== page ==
On 6 January in the community of the Generalate and Procura General, according to a long and beautiful tradition we celebrated Koleda – a time of common prayer, blessing of the house and blessing of the community. The house is the place, where we are at home. During one of the catechesis (11.10.2017) Pope Francis said: "Jesus is as a house, and we are inside, and from the windows of this house we look at the world. For this reason we do not close in on ourselves, we do not long with melancholy for a supposedly golden past, but we look ever forward, to a future that is not only our handiwork, but that above all is a constant concern of the providence of God".
Two days before Christmas, among the cards on my desk, I chanced upon a fragment of poetry from Alda Merini:
“… And how to get to know your face,
I will explain it to you:
it is enough to see something
that bears your imprint.
And we are full of your imprints,
as if you had passed through every home
leaving invisible signs”.
I would like to share this short text with you because it presents us again, in a nutshell, the entire message of Christmas, including what it affirms regarding human beings and what it requires of them.
And also, it I think that it speaks in a clear way about our life and what is at the centre of our heart.
During the preparation of the birth of our Lord Jesus Christ, the prince peace, the community of Nishkalanka Seva Home (Senior Citizens Home) Mumbai, practiced the concept of Humanity is the best religion by organizing a live crib reenactment on the village streets of Mohapada town, Mumbai.
The New Year (1st January) has been a great blessing to Queen of Peace Province in Tanzania, as Sr. Johnerica Sirilo pronounced her Final Profession and the four second year Novices: Sr. Emanuela Peter Sulle, Sr. Gema Fransis Tarimo, Sr. Pudensiana Melanio Augustino and Sr. Martha Benjamin Felix pronounced their first vows.
▪ Our Sisters participated in the solemn Celebrations of the Nativity of the Lord, being reassured of God’s infinite love which we are called to share with each other. Pope Francis in his Message at the Urbi et Orbi urged all around the world to look for Jesus in the faces of little children suffering in war-torn and conflict-riven regions from the Middle East to Africa to the Korean Peninsula. He said that "the winds of war are blowing in our world and an outdated model of development continues to produce human, societal and environmental decline."
There are clearly two parts in today’s gospel narrative that present Jesus first as giver and then as receiver leading again to his giving.
Faced with human need, Jesus’ heart is moved to do what he can to alleviate their suffering. He frees those who are possessed by demons and heals those who are sick, including Peter’s mother-in-law (I facetiously find here the root of Peter’s denials: he never forgave Jesus for curing his mother-in-law). As Paul will much later tell his friends in Ephesus using an otherwise uncorroborated saying of Jesus, “There is more happiness in giving than in receiving” [Acts 20:35]. At least at the level of ministry, my own experience resonates with that quote. Yet in the course of years of ministry I have learned that I cannot keep on giving without at some point receiving. In my early years I found myself at times “drained”, empty, victim of one-sided spiritual activism.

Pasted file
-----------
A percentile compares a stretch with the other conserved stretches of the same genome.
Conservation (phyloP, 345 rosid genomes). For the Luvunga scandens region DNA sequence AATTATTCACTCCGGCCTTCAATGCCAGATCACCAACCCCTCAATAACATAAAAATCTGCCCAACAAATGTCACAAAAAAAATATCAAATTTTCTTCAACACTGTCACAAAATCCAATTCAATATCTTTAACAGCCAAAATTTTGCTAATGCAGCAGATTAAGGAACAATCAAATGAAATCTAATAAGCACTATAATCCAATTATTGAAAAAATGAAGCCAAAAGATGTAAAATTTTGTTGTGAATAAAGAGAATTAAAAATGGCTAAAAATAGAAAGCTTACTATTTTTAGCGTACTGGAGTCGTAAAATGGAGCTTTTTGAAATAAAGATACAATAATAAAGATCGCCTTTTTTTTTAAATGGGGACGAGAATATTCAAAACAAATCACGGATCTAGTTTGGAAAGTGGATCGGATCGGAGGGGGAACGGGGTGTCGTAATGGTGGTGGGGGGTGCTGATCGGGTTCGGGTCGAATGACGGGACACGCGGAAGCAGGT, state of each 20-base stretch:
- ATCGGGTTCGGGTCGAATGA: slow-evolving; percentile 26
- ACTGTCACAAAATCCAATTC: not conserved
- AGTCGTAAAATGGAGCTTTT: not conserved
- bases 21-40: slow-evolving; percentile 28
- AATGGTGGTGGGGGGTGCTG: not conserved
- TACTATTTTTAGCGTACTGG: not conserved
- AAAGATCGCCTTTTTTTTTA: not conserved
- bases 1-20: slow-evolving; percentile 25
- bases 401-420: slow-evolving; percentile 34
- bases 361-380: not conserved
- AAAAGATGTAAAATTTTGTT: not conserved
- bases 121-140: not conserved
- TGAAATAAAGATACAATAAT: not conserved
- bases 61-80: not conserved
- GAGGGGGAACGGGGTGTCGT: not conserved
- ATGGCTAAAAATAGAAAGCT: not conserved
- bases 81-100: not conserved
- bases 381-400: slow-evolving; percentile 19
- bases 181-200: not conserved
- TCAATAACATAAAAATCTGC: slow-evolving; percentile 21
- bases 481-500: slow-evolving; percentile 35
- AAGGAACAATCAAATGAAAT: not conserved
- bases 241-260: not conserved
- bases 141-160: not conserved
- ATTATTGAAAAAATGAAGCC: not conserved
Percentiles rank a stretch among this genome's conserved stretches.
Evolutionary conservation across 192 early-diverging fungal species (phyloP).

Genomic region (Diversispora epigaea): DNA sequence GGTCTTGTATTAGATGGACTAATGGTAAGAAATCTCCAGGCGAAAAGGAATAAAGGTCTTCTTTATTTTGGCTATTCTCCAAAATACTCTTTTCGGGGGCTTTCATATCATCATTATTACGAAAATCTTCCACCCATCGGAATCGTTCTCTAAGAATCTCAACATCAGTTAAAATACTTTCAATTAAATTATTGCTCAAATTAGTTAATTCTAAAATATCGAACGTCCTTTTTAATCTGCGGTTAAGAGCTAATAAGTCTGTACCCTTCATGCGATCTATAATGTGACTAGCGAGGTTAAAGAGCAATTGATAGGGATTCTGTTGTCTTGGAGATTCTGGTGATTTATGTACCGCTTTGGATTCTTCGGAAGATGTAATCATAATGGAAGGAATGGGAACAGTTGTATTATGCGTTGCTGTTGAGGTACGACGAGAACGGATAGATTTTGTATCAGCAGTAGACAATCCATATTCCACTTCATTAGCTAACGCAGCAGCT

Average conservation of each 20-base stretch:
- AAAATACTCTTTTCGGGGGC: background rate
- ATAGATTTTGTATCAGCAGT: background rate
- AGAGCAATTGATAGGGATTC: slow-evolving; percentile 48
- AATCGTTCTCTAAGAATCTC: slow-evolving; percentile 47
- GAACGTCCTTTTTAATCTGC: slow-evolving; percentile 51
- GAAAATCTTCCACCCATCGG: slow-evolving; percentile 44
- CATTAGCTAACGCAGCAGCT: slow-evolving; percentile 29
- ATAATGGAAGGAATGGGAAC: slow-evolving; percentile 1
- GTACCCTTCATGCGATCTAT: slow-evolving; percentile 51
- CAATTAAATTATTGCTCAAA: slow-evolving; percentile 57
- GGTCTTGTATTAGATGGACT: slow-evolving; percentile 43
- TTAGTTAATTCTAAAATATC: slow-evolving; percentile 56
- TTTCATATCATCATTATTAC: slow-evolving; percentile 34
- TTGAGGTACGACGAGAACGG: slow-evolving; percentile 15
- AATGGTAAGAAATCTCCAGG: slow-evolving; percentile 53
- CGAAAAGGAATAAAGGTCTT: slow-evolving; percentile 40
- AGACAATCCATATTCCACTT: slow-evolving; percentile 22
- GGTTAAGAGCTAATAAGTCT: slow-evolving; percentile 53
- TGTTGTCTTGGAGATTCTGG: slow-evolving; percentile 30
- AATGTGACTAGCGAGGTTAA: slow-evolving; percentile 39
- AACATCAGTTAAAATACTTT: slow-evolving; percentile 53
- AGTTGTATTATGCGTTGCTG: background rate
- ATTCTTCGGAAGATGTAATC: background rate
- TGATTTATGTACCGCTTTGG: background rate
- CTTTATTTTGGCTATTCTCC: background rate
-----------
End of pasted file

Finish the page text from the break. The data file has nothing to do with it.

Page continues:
Faith is a force of consolation in suffering
Christians know that suffering cannot be eliminated, yet it can have meaning and become an act of love and entrustment into the hands of God who does not abandon us; in this way it can serve as a moment of growth in faith and love... Nor does the light of faith make us forget the sufferings of this world. How many men and women of faith have found mediators of light in those who suffer! So it was with Saint Francis of Assisi and the leper, or with Mother Teresa of Calcutta and her poor. They understood the mystery at work in them. In drawing near to the suffering, they were certainly not able to eliminate all their pain or to explain every evil. Faith is not a light which scatters all our darkness, but a lamp which guides our steps in the night and suffices for the journey.
1 Samuel 1:9-20; Mark 1:21-28
Jesus speaks here at the beginning of His career with striking authority, not through a repetition, a simple commentary, or a refinement of the text but as a prophet, one speaking directly the words of God Himself. He knows the text that He is opening for His community perfectly well, since He is permeated with the words of the Old Testament and filled with the Holy Spirit, just like His mother: it will become apparent later in His life that He is not only a special vessel of God's word, He is God's Word. At this early point, though, His mastery of the written word and the oral delivery of it sets Him up for a special role in salvation history.